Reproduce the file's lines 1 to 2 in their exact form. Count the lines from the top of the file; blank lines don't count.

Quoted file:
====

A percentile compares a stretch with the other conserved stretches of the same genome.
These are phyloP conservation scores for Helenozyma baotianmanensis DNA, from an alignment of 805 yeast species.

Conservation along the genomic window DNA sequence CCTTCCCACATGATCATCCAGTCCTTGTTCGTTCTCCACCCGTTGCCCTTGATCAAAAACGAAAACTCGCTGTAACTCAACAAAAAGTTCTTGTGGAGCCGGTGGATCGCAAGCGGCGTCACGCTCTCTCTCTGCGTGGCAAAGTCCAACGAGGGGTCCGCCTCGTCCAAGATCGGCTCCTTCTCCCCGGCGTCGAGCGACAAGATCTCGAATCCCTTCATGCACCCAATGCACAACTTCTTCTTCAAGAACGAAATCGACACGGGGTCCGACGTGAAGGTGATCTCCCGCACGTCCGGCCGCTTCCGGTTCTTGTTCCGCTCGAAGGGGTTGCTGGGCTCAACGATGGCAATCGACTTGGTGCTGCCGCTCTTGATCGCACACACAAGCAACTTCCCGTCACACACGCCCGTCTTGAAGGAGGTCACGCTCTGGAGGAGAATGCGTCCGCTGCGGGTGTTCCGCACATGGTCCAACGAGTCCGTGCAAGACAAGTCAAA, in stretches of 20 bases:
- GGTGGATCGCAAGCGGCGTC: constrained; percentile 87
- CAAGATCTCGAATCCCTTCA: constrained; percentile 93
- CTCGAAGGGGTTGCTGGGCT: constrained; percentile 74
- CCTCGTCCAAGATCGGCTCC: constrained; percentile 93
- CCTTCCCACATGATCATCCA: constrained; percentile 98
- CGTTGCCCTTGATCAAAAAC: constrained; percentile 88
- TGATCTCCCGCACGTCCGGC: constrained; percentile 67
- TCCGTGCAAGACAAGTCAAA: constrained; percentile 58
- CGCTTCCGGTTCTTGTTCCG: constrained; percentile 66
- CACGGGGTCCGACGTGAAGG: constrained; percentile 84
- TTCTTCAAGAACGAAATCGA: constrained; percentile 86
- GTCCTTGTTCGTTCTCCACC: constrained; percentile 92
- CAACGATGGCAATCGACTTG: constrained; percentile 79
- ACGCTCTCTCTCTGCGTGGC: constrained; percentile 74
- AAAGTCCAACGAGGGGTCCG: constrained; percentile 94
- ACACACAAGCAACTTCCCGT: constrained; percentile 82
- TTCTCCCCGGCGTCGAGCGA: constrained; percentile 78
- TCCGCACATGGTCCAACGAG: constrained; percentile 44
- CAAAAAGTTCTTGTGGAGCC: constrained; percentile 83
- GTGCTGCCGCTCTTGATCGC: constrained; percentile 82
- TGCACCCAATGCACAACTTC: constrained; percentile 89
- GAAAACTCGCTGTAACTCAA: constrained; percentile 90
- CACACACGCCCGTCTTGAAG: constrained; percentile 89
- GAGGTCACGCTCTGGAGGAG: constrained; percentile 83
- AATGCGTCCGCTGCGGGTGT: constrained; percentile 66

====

A percentile compares a stretch with the other conserved stretches of the same genome.
These are phyloP conservation scores for Helenozyma baotianmanensis DNA, from an alignment of 805 yeast species.